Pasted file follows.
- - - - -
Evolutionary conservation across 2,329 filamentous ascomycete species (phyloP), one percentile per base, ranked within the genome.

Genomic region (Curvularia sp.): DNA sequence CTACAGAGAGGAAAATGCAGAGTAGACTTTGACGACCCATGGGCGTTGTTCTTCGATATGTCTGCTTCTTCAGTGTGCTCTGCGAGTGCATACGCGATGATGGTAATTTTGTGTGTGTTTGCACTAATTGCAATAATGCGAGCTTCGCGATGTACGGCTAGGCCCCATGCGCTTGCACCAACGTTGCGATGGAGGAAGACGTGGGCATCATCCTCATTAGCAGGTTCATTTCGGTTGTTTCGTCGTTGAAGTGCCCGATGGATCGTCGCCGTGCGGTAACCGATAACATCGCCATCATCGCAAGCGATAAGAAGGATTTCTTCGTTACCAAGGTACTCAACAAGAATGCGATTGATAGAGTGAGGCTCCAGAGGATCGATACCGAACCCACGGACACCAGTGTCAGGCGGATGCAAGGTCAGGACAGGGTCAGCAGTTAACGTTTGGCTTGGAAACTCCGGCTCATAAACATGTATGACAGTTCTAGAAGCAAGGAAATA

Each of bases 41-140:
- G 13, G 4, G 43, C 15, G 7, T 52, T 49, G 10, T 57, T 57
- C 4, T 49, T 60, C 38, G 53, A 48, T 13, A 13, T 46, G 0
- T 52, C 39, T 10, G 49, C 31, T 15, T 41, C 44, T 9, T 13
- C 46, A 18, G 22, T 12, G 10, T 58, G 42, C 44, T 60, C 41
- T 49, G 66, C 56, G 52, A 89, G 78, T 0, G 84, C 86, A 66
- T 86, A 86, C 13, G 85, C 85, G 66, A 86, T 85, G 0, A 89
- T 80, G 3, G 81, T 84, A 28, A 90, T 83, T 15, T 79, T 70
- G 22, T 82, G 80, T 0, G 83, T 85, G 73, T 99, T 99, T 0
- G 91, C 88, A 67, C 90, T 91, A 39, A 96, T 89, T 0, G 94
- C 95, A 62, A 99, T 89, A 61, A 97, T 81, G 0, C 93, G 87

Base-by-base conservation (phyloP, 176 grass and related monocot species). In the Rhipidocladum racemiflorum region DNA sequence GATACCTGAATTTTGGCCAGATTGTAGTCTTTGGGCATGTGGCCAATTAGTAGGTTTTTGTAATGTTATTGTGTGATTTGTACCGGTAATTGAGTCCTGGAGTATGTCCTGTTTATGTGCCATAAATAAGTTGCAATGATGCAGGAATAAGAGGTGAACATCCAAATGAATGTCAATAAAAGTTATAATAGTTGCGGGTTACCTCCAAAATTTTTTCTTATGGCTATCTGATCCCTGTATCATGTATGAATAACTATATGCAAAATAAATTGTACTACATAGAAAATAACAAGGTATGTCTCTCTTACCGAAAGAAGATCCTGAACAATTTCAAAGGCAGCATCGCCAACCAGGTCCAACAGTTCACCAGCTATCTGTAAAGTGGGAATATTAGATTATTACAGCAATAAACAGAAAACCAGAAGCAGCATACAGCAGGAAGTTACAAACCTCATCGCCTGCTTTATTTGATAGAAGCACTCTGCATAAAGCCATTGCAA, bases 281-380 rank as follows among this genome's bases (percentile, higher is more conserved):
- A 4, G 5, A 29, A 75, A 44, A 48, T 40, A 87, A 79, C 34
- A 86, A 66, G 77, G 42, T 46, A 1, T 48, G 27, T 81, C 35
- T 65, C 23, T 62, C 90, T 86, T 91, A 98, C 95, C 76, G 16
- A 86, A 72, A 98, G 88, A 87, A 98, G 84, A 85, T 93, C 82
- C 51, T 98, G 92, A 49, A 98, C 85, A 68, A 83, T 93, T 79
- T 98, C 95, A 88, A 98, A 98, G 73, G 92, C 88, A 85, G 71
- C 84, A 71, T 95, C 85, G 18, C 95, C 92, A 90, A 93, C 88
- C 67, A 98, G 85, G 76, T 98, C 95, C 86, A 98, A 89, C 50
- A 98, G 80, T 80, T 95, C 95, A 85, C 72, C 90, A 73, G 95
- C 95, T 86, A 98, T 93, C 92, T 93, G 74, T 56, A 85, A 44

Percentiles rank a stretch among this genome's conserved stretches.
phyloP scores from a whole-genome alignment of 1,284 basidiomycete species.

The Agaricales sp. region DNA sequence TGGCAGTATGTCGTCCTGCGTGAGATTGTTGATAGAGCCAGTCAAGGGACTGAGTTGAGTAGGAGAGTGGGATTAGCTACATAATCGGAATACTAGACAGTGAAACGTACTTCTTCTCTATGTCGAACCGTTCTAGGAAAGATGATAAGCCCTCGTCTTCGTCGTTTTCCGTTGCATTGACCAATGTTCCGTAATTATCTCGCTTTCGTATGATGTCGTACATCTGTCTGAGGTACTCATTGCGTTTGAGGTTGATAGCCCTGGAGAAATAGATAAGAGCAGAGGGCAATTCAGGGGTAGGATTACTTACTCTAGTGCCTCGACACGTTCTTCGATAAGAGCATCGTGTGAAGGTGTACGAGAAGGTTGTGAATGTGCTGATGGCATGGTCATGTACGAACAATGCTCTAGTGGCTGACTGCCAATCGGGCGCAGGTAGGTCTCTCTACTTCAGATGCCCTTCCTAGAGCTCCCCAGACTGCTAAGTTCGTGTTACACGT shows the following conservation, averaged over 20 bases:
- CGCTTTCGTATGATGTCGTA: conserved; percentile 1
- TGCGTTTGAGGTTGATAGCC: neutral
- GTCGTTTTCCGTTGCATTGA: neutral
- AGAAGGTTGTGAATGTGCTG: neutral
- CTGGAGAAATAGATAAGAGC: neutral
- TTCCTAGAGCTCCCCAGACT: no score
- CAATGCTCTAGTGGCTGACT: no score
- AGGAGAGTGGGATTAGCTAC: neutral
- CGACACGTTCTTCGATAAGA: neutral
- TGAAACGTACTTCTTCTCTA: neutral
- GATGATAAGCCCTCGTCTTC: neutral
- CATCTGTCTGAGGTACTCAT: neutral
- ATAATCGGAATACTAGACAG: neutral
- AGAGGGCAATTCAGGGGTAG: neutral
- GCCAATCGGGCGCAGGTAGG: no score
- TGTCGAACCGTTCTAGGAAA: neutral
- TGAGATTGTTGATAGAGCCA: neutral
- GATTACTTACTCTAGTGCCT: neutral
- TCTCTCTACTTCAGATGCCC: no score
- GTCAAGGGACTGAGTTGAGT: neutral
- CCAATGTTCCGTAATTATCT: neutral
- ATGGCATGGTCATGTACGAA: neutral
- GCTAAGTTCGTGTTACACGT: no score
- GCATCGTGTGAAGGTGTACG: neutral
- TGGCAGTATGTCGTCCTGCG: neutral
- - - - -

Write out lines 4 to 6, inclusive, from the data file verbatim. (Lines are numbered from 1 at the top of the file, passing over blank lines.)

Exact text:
- G 13, G 4, G 43, C 15, G 7, T 52, T 49, G 10, T 57, T 57
- C 4, T 49, T 60, C 38, G 53, A 48, T 13, A 13, T 46, G 0
- T 52, C 39, T 10, G 49, C 31, T 15, T 41, C 44, T 9, T 13